2. Walk 30 minutes each day, every day until surgery (or equivalent exercise). Walking helps the recovery process go smoothly and minimized the pain levels from surgery.

3. Wean yourself from caffeine and carbonated beverages now. After I gave up my 6 diet coke a day habit, I suffered from a week of severe withdrawal syndrome consisting of severe headaches and body aches. I was miserable. You don't want to combine the effects of caffeine withdrawal with the effects of surgery.

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12 hours ago, elcee said:

The only way to get through it is to keep the end goal in sight. Also the post op diet isn’t harder than preop,it’s easier. I found the 2 week preop diet much much harder than post op BUT I also managed to stick with it which I had never done before. Prior to WLS half a day on a liquid diet and I would have given up.

If there is a risk of clots they will give you blood thinners and specialist stockings, so just tell them about your fears and you will be fine.

Hair loss is a lot less common in those that get in all their recommended Protein and Vitamins. And if your hair does thin a bit it grows back afterwards. I have never heard of anyone ending up bald because of surgery.

All the best, I am sure you will do fine

Hi there! I only recently learned that bariatric Vitamins were something I would need to take (my surgeon/nutritionist didn't mention this at all, actually,) and I thought it was something only bypass patients do. I see now that it's also for sleevers, so I will look into that right away. And I will definitely keep all these tips in mind and be sure to get in my protein/vitamins when that time rolls around.

My hair is quite thick now and one of the things I am quite proud of, so I am just really worried of losing it. I think I made myself panic in the last few days reading, but I realize that it seems to be a temporary thing, and should grow back for most people. So here's to hoping, and either way.. I'm going through with the surgery, even if I go bald and have to wear a wig, lol! :P

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10 hours ago, Orchids&Dragons said:

It is totally normal to mourn the loss of your current relationship with food. It's been a support and a friend, of sorts. Just remember, it's the bad friend that got you in all sorts of trouble. Just realize, you're not giving up these foods forever, although hopefully, you are giving up the quantities you currently enjoy. Eventually, you'll be able to order your favorite meals at restaurants again. But now, you'll have leftovers to enjoy for 3-4 more meals. (It makes the cost of eating out a lot more reasonable!)

For the Hair loss, start taking your Vitamins now. You can also add Biotin and l-lysine supplements to help support Hair growth. Do not wait until the hair loss starts as I did. By then it's too late.

The first week or two after surgery are hard for most of us. This surgery is a big deal. However, your chances of surgical complications are far less than the chance you'll develop complications due to obesity. Don't focus too much on the next few months. It's tough, but you can get through it. Think about what you want for yourself 2 years from now, 10 years from now . . . The overwhelming percentage of people on these threads think the temporary pain/struggles were well worth it to get a better life in the long run.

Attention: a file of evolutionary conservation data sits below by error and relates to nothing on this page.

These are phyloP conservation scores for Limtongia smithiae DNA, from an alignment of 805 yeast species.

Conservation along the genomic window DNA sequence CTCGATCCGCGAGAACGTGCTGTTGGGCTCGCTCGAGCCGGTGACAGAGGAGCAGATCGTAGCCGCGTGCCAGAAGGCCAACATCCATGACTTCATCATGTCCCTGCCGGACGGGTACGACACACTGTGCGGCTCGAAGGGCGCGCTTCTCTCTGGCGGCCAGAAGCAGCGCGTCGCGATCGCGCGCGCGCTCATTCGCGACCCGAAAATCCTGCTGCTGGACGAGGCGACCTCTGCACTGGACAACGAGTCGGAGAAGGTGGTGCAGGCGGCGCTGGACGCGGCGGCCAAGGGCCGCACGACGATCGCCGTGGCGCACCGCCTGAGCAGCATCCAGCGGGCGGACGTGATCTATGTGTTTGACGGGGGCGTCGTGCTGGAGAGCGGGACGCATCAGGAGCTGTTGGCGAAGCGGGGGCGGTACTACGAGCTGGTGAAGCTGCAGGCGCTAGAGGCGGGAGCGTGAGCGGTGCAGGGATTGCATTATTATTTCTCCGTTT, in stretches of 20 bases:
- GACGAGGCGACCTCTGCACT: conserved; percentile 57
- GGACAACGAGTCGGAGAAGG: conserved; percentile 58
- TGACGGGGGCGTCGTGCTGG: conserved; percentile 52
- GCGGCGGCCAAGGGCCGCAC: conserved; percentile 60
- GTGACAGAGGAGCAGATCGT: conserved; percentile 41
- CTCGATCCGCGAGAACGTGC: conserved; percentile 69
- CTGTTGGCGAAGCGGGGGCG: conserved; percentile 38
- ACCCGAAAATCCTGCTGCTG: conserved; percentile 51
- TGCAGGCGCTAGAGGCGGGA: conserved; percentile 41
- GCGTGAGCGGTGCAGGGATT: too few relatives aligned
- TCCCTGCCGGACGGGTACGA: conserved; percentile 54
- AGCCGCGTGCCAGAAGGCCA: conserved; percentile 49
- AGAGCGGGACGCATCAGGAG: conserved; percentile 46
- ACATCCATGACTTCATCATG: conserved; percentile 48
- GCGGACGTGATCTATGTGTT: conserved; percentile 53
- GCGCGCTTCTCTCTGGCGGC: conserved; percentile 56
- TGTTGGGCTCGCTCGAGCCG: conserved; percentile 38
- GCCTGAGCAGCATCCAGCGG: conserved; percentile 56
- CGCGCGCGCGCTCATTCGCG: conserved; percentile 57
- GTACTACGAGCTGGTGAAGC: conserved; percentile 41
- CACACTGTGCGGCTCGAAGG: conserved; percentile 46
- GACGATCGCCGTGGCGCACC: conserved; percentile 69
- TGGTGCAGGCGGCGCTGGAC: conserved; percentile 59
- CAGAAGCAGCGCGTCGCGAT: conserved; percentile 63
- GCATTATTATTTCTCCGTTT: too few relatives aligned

Think about how much of your current life is passing you by because you're too big to participate in it.

I wish you well and hope you'll continue to ask your questions and vent when necessary. We've all been there.

Hiya!

Yeah, I'm definitely mourning my food loss already, and it's been quite tough. I've been very stressed the last few months in general, and I think that's also making it more difficult. One thing is compounding on the other, that is. I have been doing alright thus far with the pre-op diet, though it does hurt a lot. I have a lot of mental (and sometimes regular) hunger, especially for my old favourites. My husband has even offered to eat outside so I don't smell it, but I wouldn't dare make him do that, lol. And you're right, when we do eat out, it will be much cheaper, considering he is a pretty lanky guy and eats much smaller portions than I ever did. :)

I think it's the first month after the surgery that is worrying me the most, since I know there's going to be pain like I've never felt before. I've never had any surgeries of any kind, never been under anaesthesia, etc, and I have a very low pain threshold. But, I'm determined to make it through whatever comes, and I do have a great support system in my husband and family here.

I'm already checking into the Vitamins, and I'll need to look into those for hairloss as well, since it's a bit different here in Finland with the availability of certain supplements/drugs. I'll check by the pharmacy!

And thank you again for your response! It's much appreciated. ❤️

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8 hours ago, James Marusek said: